For this review, I signed up using an Individual plan. The Families plan works similarly, except with the option of having up to five family members, each of which can save and use their own passwords, separate from the other users.

Whatever plan you go with, you do get a ton of impressive features. In addition to account management, password autofill, apps, and browser extensions, here are some notable 1Password features:

  • Smarter encryption — 1Password will let you know if your login can use a more secure connection
  •  Two-factor authentication — no need to use additional authenticator apps
  •  Watchtower — keep track of your overall online security and get suggestions on how to improve it
  •  Multiple vaults — Categorize your login details into multiple vaults
  •  Travel mode — Select which vaults to keep and remove when traveling

1Password features

Smarter encryption — 1Password will let you know if your login can use a more secure connection

Watchtower — keep track of your overall online security and get suggestions on how to improve it

Two-factor authentication — no need to use additional authenticator apps

 Multiple vaults — Categorize your login details into multiple vaults

Travel mode — Select which vaults to keep and remove when traveling

Switching to 1Password

The image is showing the user the different options for importing passwords or other data into 1Password. Full Text: O Import Choose where you're adding your passwords or other data from We'll let you know how to get everything into 1Password. My browser A different Chrome Firefox browser A password manager A different ... password LastPass Dashlane KeePass KeePassXC RoboForm Delinea Secret iCloud Server Passwords 1Password manager
Image: KnowTechie

I’ve been a longtime user of the in-built password manager that Chrome, which Google recently revamped.

Additionally, when I switch to an iPhone occasionally, I use Apple Keychain in addition to the Gboard‘s autofill. That means my password management was all over the place.

Switching to 1Password is a bit of a process, but it’s not as elaborate as I thought.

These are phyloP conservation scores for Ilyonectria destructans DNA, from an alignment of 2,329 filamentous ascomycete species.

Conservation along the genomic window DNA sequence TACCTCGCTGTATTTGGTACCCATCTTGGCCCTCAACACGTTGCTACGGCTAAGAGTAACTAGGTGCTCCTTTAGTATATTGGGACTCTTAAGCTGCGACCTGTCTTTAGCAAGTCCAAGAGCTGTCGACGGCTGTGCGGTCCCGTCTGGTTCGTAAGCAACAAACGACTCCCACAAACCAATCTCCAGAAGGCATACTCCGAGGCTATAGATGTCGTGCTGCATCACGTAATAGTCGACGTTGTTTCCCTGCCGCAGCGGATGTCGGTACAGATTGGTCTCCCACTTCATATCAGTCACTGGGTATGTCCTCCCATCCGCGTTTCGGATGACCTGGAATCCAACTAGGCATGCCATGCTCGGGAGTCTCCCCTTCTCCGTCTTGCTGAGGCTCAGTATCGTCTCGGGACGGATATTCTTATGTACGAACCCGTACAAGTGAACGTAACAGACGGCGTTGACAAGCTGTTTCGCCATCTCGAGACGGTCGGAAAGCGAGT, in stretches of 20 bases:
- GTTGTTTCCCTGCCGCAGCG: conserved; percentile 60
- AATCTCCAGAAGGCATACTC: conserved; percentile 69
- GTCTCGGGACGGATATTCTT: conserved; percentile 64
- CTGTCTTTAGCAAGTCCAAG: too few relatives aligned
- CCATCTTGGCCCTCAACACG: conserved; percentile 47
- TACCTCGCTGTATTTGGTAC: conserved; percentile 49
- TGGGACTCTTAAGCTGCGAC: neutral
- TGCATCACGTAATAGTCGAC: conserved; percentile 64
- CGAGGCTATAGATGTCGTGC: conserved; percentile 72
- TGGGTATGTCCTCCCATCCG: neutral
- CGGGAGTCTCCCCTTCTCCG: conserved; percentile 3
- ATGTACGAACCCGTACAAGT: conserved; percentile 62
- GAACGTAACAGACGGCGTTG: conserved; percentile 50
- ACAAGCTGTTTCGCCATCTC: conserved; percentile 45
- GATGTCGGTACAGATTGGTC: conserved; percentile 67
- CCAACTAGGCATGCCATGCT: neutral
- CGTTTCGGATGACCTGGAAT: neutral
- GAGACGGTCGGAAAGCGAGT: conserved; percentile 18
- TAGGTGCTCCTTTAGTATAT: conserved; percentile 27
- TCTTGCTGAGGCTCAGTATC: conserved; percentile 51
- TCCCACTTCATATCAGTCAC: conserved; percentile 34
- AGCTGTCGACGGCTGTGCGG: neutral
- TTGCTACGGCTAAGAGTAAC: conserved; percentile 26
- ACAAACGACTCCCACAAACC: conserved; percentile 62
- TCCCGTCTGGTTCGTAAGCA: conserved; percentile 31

In my testing, to get up and going with 1Password, I had to export my saved passwords from the Google Password Manager in Chrome and import them using the 1Password Chrome extension.

It’s the same thing with Apple Keychain, except I couldn’t do it through the website since it only lets you export your password data from an Apple device.

But overall, the switch was relatively smooth, and 1Password was up and running with all my passwords immediately.

As far as the anxiety of switching to a third-party password manager goes, 1Password seems to have the basics right.

You get full end-to-end encryption covering all information transfer and 256-bit AES-GCM-256 authenticated encryption protecting your stored passwords.

1Password also uses secure random numbers and PBKDF2 key strengthening to deter password guessing. However, 1Password claims that a strong password could take decades to crack with these technologies deployed.

Using 1Password across different platforms

A smartphone displays a screenshot of the redesigned 1Password app with its modern design, intuitive navigation, customizable home screen, Watchtower dashboard, biometric unlock, and improved performance.
Image: KnowTechie

On the whole, my experience using 1Password was pretty sweet. There were a few hiccups, but they have to do more with the existing auto-fill services getting in the way rather than 1Password itself.

Logging into 1Password is more elaborate than most logins since it requires multiple layers of security. For example, I had to not only add in my username and password combination for 1Password but also the security key.

However, there’s a workaround to that, which is the emergency kit PDF. It’s a document you can export when signing up for 1Password, which can be used for logins and, in case of an emergency, when you don’t have your password and security key handy.

You have to make sure never to lose it because it’s a “one ring to rule them all” situation, and you won’t be able to access your account without it (or the password and security key combination.)